Back to Journals » Nature and Science of Sleep » Volume 14

Commentary on the Paper by Yang et al: Development and Validation of Nomogram Prediction Model for Postoperative Sleep Disturbance in Patients Undergoing Non-Cardiac Surgery: A Prospective Cohort Study [Letter]

Authors Yang J , Miao H, Qiao H, Li T

Received 24 January 2022

Accepted for publication 2 February 2022

Published 8 February 2022 Volume 2022:14 Pages 179—180


Checked for plagiarism Yes

Editor who approved publication: Prof. Dr. Ahmed BaHammam

Jiaojiao Yang, Huihui Miao, Hui Qiao, Tianzuo Li

Department of Anesthesiology, Beijing Shijitan Hospital, Capital Medical University, Beijing, 100038, People’s Republic of China

Correspondence: Huihui Miao; Tianzuo Li
Department of Anesthesiology, Beijing Shijitan Hospital, Capital Medical University, 10th Tieyi Road, Haidian District, Beijing, 100038, People’s Republic of China, Email [email protected]; [email protected]

View the original paper by Dr Yang and colleagues

Dear editor

We read with great interest the article by Yang et al,1 which focused on postoperative sleep disturbance (PSD) in patients who underwent non-cardiac surgery and evaluated the perioperative risk factors associated with PSD, including sex, anxiety, satisfaction of ward environment, combined regional nerve block, postoperative nausea and vomiting, longer duration of stay in the postanesthesia care unit, a higher dose of midazolam or sufentanil, and a higher postoperative NRS score. However, while reading the article, we felt that some methodological aspects of the study should be discussed thoroughly.

First, although this study excluded patients with a long-term usage of sedatives, or those under antidepressants, drugs, or alcohol dependence, it did not consider if patients took hypnotic drugs from the day of admission to the night before surgery, including benzodiazepines, non-benzodiazepines, and melatonin. If patients in a clinic have sleep disturbance, doctors usually prescribe hypnotics for adequate rest before surgery. Few patients even opt for hypnosis by themselves. If this aspect is discussed, it may have a significant impact on the results of the study.

Second, during the preoperative period, majority of the patients experience a certain degree of sleep deprivation a night before surgery due to ward environment, fear of death, potential risks of surgery, postoperative recovery, and economic burden, all of which lead to preoperative sleep disturbance. Moreover, patients with preoperative sleep deprivation have a higher incidence of severe postoperative pain. Perioperative mental disease, sleep disturbance, and post-operative pain can result in a vicious circle for the patient.2 Therefore, evaluating the patient’s sleep quality before surgery is necessary. However, in the study, the patient’s sleep quality one night before the surgery was not measured. Although PSQI was performed before surgery, it mainly measured the sleep quality of the patient in the past one month.3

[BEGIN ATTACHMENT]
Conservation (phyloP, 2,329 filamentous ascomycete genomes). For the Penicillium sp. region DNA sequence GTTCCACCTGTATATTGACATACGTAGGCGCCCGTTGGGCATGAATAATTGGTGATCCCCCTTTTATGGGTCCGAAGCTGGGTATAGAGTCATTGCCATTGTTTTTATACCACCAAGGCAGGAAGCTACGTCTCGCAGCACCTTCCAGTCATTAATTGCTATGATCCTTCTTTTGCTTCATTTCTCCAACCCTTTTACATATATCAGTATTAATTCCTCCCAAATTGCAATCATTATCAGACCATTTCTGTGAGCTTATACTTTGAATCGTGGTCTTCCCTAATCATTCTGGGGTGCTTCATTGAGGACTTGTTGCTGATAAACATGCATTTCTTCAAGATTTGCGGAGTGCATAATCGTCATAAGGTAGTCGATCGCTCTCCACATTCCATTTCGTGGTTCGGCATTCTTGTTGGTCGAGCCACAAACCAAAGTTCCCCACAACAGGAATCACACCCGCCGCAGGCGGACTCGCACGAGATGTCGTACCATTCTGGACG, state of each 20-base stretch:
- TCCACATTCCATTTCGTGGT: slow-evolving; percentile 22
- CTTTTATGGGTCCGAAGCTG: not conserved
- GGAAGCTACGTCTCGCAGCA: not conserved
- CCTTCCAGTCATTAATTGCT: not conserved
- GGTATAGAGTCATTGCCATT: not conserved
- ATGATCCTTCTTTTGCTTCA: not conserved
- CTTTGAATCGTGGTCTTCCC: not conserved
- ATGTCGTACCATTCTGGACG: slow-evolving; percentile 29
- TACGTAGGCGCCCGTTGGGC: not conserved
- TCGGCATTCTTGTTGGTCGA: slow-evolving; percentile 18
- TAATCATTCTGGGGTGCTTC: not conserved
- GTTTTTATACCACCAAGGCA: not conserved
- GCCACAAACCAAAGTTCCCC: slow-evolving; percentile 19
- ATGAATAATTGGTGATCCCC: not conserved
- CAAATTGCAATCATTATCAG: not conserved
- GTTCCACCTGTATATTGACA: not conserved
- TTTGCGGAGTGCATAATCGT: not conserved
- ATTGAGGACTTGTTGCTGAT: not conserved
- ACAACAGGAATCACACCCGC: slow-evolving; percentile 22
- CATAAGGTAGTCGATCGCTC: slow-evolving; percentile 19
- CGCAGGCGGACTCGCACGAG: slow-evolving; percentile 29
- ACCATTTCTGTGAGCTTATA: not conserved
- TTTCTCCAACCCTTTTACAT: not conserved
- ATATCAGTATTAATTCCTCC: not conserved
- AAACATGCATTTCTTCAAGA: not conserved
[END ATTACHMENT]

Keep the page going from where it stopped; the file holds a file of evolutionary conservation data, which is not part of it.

Third, this study did not consider the impact of the timing of surgery on the circadian rhythm. The effects of surgery on the quality of postoperative sleep at different time periods are different. Song et al found that patients who underwent surgery in the evening had more severe sleep disorders than those who underwent surgery in the morning.4 Moreover, different time periods of medication administration have different effects on postoperative sleep quality. For example, Song et al found that the intraoperative use of dexmedetomidine during surgery in the day could improve sleep quality compared with its use at night.5

Finally, the information in the Abstract and text does not match; for example, the Abstract stated “a higher dose of midazolam and sufentanil is a perioperative risk factor associated with PSD.” However, the text stated that “a lower dose of midazolam was associated with an increased probability of PSD in non-cardiac surgery patients.” The nomogram also confirmed that the lower the dose of midazolam and sufentanil, the more likely it is to cause postoperative sleep disturbance.


The authors report no conflicts of interest in this communication.


1. Yang S, Zhang Q, Xu Y, et al. Development and validation of nomogram prediction model for postoperative sleep disturbance in patients undergoing non-cardiac surgery: a prospective cohort study. Nat Sci Sleep. 2021;13:1473–1483. doi:10.2147/NSS.S319339

2. Dandan L, Xiao H, Sun Y, et al. Perioperative sleep disorder: a review. Front Med (Lausanne). 2021;8:640416. doi:10.3389/fmed.2021.640416

3. Buysse DJ, Reynolds CF, Monk TH, et al. The Pittsburgh sleep quality index: a new instrument for psychiatric practice and research. Psychiatry Res. 1989;28(2):193–213. doi:10.1016/0165-1781(89)90047-4

4. Bijia S, Yang L, Xiufei T, et al. Comparison of morning and evening operation under general anesthesia on intraoperative anesthetic requirement, postoperative sleep quality, and pain: a randomized controlled trial. Nat Sci Sleep. 2020;12:467–475. doi:10.2147/NSS.S257896

5. Song B, Li Y, Teng X, et al. The effect of intraoperative use of dexmedetomidine during the daytime operation vs the nighttime operation on postoperative sleep quality and pain under general anesthesia. Nat Sci Sleep. 2019;11:207–215. doi:10.2147/NSS.S225041

Creative Commons License © 2022 The Author(s). This work is published and licensed by Dove Medical Press Limited. The full terms of this license are available at and incorporate the Creative Commons Attribution - Non Commercial (unported, v3.0) License. By accessing the work you hereby accept the Terms. Non-commercial uses of the work are permitted without any further permission from Dove Medical Press Limited, provided the work is properly attributed. For permission for commercial use of this work, please see paragraphs 4.2 and 5 of our Terms.